What's being done to fight the Zika virus?

One of the world's most frightening viruses has reached the U.S. Dr. Jon LaPook speaks with the country's top scientists about the fight against Zika

The following is a script from “The Zika Virus,” which aired on Nov. 6, 2016. Dr. Jon LaPook is the correspondent. Denise Cetta, producer. Matthew Danowski, editor.

The presidential election may have pushed the Zika virus off the front page, but Zika is not going away. It’s spreading.  Dr. Jon LaPook, on assignment for 60 Minutes, has been tracking the Zika virus and the American government’s efforts to control it.

The first time most Americans heard about the Zika virus was when it was breaking out in Brazil last winter. Hundreds of babies were born with catastrophic brain damage called microcephaly. The question for Americans has been when, not if, it would break out here. Well, now it has. Already, there are more than 30,000 diagnosed Zika cases, most of those in the U.S. territory of Puerto Rico, but also in every state but Alaska. And because it is now known Zika can be transmitted through mosquitoes, blood and sex, that number is expected to rise.


 
In September, after eight months of political deadlock, Congress finally approved $1.1 billion to fight the virus. Dr. Anthony Fauci, head of infectious diseases at the National Institutes of Health, says the delay is an example of what worries him most about Zika.

Anthony Fauci: People don’t take it seriously.

Jon LaPook: How do you not take it seriously when you see the babies with microcephaly?

Anthony Fauci: But people don’t--People don’t.

Jon LaPook: How do you explain that?

Anthony Fauci: They tend to say, “Well, I’m not seeing anything. So it must not be happening.”

Jon LaPook: It’s invisible, so it’s not real?

Anthony Fauci: Or you don’t know somebody who’s had a microcephalic baby yet. Yet.

Dr. Anthony Fauci has been on the frontlines fighting every virus to threaten Americans since the 1980s. That includes HIV, SARS, H1N1, and Ebola. He says not in 30 years has a virus emerged so unexpectedly and viciously. 

When Zika infects a pregnant woman the toll it takes can be horrifying. The virus can attack a fetus’s brain and start eating it away -- leaving newborns with small, malformed heads.

Jon LaPook: When you first saw those  photographs of the babies with microcephaly, what went through your head?

Anthony Fauci: You realize the suffering that’s associated with that. The suffering that that baby, if the baby does survive, what that baby has to look forward to for the rest of their life. And the impact on the family.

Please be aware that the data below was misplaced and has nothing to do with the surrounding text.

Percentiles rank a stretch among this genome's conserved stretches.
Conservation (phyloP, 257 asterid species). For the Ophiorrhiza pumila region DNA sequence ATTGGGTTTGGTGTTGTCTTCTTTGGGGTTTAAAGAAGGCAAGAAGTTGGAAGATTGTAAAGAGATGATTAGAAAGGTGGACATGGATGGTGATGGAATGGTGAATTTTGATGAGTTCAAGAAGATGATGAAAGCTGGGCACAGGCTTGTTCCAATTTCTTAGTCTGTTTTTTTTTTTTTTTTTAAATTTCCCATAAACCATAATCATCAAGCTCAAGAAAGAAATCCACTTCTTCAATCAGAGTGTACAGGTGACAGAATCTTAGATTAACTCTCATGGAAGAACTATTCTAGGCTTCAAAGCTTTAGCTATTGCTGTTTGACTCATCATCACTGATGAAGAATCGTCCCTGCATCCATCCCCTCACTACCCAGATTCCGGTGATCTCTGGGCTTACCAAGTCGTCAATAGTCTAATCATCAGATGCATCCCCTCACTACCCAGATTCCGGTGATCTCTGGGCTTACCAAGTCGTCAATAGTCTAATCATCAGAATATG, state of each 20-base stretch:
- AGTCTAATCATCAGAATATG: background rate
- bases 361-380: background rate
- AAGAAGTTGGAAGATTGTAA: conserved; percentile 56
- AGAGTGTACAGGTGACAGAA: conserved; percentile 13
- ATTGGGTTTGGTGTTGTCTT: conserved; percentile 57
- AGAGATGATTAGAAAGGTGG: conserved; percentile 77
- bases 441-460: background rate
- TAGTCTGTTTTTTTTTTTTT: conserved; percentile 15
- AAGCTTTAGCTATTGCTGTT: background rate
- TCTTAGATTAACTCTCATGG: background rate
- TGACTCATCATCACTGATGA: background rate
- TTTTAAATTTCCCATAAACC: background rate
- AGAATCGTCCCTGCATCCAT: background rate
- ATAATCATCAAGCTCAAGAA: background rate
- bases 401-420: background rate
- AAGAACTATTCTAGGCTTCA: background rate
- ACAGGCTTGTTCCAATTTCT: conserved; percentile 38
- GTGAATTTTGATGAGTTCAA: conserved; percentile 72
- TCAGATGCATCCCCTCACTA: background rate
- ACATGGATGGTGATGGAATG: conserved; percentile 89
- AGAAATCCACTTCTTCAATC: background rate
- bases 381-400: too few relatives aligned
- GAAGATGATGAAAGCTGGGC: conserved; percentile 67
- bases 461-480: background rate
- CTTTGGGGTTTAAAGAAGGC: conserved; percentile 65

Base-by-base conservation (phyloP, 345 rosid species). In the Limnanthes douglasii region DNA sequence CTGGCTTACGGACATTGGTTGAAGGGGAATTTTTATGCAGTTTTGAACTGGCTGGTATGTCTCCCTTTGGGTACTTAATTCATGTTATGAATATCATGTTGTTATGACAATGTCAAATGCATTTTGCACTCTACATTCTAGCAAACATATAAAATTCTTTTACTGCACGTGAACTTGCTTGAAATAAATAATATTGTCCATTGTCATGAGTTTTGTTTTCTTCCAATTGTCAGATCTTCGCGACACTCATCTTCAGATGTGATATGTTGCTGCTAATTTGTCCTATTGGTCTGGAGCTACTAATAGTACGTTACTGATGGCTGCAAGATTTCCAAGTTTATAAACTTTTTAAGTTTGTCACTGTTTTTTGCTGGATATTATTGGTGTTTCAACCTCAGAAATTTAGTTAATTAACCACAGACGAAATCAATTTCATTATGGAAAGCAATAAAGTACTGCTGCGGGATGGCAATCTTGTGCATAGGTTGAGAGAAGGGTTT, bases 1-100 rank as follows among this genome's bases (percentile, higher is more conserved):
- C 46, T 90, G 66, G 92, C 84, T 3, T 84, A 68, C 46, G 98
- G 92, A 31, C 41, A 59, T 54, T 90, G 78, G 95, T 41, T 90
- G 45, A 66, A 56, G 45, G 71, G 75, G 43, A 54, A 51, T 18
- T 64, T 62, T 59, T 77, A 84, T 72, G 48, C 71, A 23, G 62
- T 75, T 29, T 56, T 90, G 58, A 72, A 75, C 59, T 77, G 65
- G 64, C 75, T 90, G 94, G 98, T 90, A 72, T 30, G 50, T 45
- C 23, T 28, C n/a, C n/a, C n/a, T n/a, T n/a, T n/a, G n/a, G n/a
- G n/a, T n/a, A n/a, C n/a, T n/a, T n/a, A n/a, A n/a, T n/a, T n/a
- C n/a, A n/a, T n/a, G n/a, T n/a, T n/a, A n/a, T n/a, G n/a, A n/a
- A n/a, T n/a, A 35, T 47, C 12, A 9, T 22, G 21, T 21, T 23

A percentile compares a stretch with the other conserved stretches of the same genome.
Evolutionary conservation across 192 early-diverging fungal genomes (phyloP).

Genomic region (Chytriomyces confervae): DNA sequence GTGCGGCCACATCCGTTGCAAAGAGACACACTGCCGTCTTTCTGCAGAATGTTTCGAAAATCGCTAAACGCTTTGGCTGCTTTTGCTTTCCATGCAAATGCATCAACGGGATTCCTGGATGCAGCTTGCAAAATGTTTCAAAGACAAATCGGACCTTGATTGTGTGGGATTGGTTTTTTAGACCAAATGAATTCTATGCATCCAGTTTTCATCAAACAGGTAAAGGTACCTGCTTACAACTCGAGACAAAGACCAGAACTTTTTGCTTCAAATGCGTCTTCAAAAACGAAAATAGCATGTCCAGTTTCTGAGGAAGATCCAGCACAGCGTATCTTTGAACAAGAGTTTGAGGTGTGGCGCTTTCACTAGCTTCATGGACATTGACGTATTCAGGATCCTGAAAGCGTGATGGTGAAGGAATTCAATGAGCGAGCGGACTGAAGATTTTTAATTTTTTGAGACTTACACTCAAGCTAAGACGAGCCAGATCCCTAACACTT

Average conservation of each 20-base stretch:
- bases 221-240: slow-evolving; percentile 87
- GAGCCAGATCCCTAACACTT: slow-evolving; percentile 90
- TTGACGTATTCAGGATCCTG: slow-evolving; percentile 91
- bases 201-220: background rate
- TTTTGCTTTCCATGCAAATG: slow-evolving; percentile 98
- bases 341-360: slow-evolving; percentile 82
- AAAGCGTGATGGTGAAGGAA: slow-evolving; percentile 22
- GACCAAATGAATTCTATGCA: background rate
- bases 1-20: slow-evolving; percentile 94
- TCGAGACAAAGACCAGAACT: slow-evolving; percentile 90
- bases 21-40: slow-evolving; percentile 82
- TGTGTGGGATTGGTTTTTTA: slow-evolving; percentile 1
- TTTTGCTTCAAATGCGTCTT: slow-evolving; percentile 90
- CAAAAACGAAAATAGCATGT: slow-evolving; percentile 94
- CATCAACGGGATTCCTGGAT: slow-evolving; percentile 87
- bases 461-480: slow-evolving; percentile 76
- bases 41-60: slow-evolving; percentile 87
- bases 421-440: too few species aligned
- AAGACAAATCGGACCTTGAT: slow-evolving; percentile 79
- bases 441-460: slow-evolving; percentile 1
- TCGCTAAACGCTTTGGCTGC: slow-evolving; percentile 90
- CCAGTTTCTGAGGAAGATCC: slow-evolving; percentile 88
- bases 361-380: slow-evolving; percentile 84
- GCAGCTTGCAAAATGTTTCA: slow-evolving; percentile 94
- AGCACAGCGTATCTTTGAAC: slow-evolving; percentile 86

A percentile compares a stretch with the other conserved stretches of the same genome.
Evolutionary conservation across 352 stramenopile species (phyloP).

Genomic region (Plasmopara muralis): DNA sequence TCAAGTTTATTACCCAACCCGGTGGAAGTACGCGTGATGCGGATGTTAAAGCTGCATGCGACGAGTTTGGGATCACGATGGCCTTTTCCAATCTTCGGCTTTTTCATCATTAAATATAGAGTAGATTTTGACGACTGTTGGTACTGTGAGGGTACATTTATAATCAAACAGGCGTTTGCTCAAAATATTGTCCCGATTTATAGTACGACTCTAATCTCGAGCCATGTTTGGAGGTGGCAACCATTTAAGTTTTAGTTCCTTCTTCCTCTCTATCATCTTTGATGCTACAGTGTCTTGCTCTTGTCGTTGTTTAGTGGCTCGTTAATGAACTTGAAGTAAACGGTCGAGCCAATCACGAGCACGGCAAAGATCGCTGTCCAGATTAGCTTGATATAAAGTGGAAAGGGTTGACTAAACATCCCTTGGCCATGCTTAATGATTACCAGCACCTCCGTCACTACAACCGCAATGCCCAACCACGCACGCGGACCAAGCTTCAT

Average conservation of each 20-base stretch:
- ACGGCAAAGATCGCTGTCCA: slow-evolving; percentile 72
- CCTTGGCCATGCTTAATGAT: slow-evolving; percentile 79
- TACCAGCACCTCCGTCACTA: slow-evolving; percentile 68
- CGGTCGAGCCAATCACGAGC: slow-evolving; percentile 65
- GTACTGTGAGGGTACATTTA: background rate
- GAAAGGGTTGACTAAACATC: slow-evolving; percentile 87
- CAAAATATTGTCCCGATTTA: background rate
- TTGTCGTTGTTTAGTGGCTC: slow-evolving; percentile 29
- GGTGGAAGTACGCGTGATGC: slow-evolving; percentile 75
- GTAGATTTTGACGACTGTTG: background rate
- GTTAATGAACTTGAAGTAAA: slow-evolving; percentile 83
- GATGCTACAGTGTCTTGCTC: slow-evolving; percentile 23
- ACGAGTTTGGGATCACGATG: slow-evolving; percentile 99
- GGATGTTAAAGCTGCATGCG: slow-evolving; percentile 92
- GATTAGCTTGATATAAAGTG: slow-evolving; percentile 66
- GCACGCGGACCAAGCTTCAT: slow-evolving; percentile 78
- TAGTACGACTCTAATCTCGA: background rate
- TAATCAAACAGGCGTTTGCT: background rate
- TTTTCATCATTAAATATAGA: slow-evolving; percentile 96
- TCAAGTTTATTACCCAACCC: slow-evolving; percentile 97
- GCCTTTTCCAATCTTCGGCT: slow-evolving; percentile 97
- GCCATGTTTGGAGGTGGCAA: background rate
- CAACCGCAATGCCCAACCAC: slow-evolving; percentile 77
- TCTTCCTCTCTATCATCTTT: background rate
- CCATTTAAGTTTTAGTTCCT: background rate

“The mosquito didn’t fly from Rio de Janeiro to Florida. The mosquito flies 500 feet in a lifetime. It’s the people who travel.” Dr. Anthony Fauci

The Zika virus was discovered in the heart of Africa in 1947 and infected small clusters of people over the next 60 years. But then, in 2007, it began popping up on some islands in the Pacific. People infected there started traveling…triggering, Dr. Fauci says, a global pandemic.

Anthony Fauci: All of a sudden, the Yap Islands, French Polynesia, Easter Island, Brazil, South America, Central America, Puerto Rico, Gulf Coast. I mean, that is such an example of how, when you have a transmissible agent and people travel. And that’s exactly how the infection got to Florida. The mosquito didn’t fly from Rio de Janeiro to Florida. The mosquito flies 500 feet in a lifetime. It’s the people who travel.

Travelers with Zika have the virus in their bloodstream for about a week. When they arrive in a place without Zika, a local, uninfected mosquito can bite them, become infected, and then go on to bite other people, spreading the virus.

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Miami-Dade mosquito inspector

CBS News

That’s what happened in Puerto Rico -- where, in just over six months, Zika engulfed the island, and infected thousands of pregnant women. In September we were at the university hospital in San Juan when one of them, Rocio Hernandez, went into labor.

Zika infection during any trimester can cause birth defects, but research suggests early infection, in the first three months, poses the greatest risk to the fetus. Rocio was diagnosed late in her pregnancy.


For more on Zika’s impact visit RSNA’s “Congenital Brain Abnormalities and Zika Virus: What the Radiologist Can Expect to See Prenatally and Postnatally”


After 21 hours of labor, an emergency C-section.

The nurses are meticulous...looking for any sign the Zika virus has infiltrated the newborn’s body. They take the usual height and weight, and collect samples of urine and blood for testing. Head circumference is crucial. Any deviation from the norm could indicate the virus has attacked the baby’s brain.